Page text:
Teen McHale Loses, Roddick Wins Nebraska Showdown at US Open

New Jersey teenager Christina McHale’s surprising run ended in the third round of the U.S. Open, where Andy Roddick won a showdown of Nebraska natives.

McHale, 19, from Englewood Cliffs, New Jersey, lost 6-2, 6- 3 last night to Maria Kirilenko, a 25th-seeded Russian. In the previous round, McHale upset No. 8 Marion Bartoli of France.

“Right now, I’m disappointed in the way I played,” McHale said in a news conference. “But, for sure, it’s the first time I’ve made it to the third round of a Grand Slam, so I will just take the positives from it.”

Roddick, 29, the men’s 21st seed, won 6-3, 6-3, 6-4 in the all-American match against 18-year-old Jack Sock, who was a wild-card entrant. Roddick was born in Omaha, the largest city in Nebraska. Sock was born in the state capital of Lincoln and grew up following Roddick’s professional performances.

“He was the guy to watch for guys my age, obviously being from Nebraska was even more incentive to watch him,” Sock said in a news conference. “I think we got closer after the match tonight as friends.”

Former champion Maria Sharapova was eliminated earlier in the day by Flavia Pennetta, becoming the highest seed to lose so far in the tennis season’s final Grand Slam tournament.

Defending men’s champion Rafael Nadal won when Nicolas Mahut of France quit with an abdominal injury after dropping the first two sets. Andy Murray, the No. 4 seed from Britain, came back from a two-set deficit to top Robin Haase of the Netherlands.

Isner vs. Bogomolov

No. 5 seed David Ferrer of Spain won 6-4, 6-3, 6-4 against American James Blake. Two other U.S. men advanced and will face each other in the next round -- No. 28 John Isner, who served 20 aces in his win against fellow American Robby Ginepri, and Alex Bogomolov Jr.

American Donald Young came back for a five-set win against Stanislas Wawrinka, the No. 14 seed from Switzerland. Young, 22, never before had won a five-set match.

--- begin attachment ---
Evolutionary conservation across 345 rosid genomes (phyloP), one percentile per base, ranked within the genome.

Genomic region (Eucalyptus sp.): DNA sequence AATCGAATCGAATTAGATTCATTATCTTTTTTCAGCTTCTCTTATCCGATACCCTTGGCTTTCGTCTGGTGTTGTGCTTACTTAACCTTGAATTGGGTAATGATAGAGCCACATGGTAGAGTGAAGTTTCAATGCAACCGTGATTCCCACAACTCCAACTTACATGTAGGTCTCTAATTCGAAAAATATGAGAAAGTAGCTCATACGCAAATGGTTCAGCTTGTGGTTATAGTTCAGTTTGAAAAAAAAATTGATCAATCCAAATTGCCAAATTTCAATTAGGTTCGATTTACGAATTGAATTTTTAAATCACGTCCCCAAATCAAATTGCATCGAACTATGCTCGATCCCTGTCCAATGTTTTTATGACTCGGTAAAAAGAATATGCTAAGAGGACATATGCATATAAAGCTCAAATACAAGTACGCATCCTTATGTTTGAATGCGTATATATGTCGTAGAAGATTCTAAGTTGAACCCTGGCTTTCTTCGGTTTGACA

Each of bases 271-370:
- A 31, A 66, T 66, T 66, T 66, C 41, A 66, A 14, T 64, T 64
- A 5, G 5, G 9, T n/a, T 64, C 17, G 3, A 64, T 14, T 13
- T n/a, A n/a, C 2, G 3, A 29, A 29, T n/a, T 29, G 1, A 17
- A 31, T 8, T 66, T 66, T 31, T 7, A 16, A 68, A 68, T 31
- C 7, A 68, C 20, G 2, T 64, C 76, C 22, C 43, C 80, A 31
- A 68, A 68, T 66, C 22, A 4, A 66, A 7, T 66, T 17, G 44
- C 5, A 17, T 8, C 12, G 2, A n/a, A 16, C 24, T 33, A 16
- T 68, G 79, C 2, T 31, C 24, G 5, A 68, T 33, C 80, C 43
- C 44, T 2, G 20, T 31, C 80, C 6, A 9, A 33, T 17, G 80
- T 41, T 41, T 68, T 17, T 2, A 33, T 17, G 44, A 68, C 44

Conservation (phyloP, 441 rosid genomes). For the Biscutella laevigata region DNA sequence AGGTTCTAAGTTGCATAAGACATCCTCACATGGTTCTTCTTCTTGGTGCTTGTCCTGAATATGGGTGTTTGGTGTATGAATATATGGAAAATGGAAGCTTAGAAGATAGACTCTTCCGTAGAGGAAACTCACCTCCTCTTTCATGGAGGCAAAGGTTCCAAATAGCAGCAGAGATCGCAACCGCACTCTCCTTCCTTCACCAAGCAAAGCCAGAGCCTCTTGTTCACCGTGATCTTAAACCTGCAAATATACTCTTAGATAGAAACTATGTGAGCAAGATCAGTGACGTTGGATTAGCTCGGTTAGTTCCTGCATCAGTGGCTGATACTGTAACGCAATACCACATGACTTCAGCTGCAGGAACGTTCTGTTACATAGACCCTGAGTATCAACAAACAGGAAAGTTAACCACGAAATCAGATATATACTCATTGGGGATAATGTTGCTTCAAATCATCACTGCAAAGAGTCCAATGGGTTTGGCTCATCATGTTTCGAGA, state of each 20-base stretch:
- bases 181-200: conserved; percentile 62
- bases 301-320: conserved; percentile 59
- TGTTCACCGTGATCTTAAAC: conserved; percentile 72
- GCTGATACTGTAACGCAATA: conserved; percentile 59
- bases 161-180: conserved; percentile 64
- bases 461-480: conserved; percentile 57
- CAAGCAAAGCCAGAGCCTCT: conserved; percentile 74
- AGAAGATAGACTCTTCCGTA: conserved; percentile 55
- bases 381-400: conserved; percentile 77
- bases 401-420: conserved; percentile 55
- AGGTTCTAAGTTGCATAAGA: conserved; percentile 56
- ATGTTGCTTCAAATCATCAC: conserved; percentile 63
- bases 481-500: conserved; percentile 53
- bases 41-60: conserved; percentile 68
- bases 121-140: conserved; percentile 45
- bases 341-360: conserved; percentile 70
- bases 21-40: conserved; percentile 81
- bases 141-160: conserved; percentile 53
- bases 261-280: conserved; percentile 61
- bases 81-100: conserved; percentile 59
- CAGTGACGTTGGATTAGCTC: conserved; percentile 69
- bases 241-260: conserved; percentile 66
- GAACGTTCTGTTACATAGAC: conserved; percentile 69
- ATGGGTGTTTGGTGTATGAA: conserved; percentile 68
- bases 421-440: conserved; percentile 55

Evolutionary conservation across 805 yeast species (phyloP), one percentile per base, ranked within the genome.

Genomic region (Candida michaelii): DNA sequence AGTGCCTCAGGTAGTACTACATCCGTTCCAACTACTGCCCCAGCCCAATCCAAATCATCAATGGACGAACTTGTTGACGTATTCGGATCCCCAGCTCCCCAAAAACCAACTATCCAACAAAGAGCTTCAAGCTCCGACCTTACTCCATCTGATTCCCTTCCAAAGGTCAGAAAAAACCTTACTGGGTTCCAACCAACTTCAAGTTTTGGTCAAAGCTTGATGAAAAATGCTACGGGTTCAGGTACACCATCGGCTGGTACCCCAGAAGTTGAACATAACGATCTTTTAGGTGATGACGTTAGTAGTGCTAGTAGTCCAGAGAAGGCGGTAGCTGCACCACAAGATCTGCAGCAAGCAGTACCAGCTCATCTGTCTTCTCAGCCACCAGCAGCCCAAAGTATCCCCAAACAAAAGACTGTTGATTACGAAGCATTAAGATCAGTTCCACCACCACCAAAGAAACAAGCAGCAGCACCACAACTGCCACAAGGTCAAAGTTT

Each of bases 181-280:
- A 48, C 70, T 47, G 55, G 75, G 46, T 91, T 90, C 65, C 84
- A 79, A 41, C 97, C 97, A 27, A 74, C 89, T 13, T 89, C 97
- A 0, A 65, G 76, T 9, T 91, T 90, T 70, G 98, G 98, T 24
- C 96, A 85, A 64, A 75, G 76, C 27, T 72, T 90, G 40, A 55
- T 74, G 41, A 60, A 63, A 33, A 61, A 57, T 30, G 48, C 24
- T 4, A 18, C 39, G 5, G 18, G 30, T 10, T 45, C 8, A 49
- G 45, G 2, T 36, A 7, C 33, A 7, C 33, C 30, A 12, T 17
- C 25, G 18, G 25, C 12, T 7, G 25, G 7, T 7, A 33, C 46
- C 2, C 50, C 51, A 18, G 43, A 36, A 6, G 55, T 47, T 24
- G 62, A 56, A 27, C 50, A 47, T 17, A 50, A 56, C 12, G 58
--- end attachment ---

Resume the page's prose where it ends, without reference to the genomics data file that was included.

“I just started relying on my fitness and using my forehand,” Young said in a televised courtside interview. “It was 4 hours, 20 minutes and I didn’t even know I could go that long.”

Top seeds Novak Djokovic and Caroline Wozniacki are slated to play today, as well as five-time men’s champion Roger Federer and three-time women’s champ Serena Williams. Americans Sloane Stephens and Mardy Fish also are scheduled for matches today.

Williams, who is seeded 28th, will face No. 4 Victoria Azarenka of Belarus, in a match on the Arthur Ashe Stadium court.

Sharapova’s Errors

Sharapova, the No. 3 seed from Russia, lost 6-3, 3-6, 6-4 yesterday while making 60 unforced errors, including 12 double faults. The 24-year-old double-faulted twice to open the final game, which Pennetta ended with a backhand service-return winner. Pennetta, 29, of Italy, is seeded No. 26.

“I didn’t feel comfortable with most of my game today,” Sharapova said at a news conference. “It’s just one of those days. Unfortunately, it was at the U.S. Open.”

Sharapova had been 12-0 this year in three-set matches.

“She had a lot of double faults, so I think she was just feeling the pressure,” said Pennetta, who next will face Peng Shuai, the No. 13 seed from China.

Vera Zvonareva, the women’s No. 2 seed from Russia, advanced to the fourth round along with No. 22 Sabine Lisicki of Germany, who defeated American Irina Falconi 6-0, 6-1. Ninth- seeded Samantha Stosur of Australia needed 3 hours, 16 minutes to defeat No. 24 Nadia Petrova of Russia in three sets that included two tiebreakers.

To contact the reporter on this story: Mason Levinson in New York at mlevinson@bloomberg.net.

To contact the editor responsible for this story: Michael Sillup at msillup@bloomberg.net.

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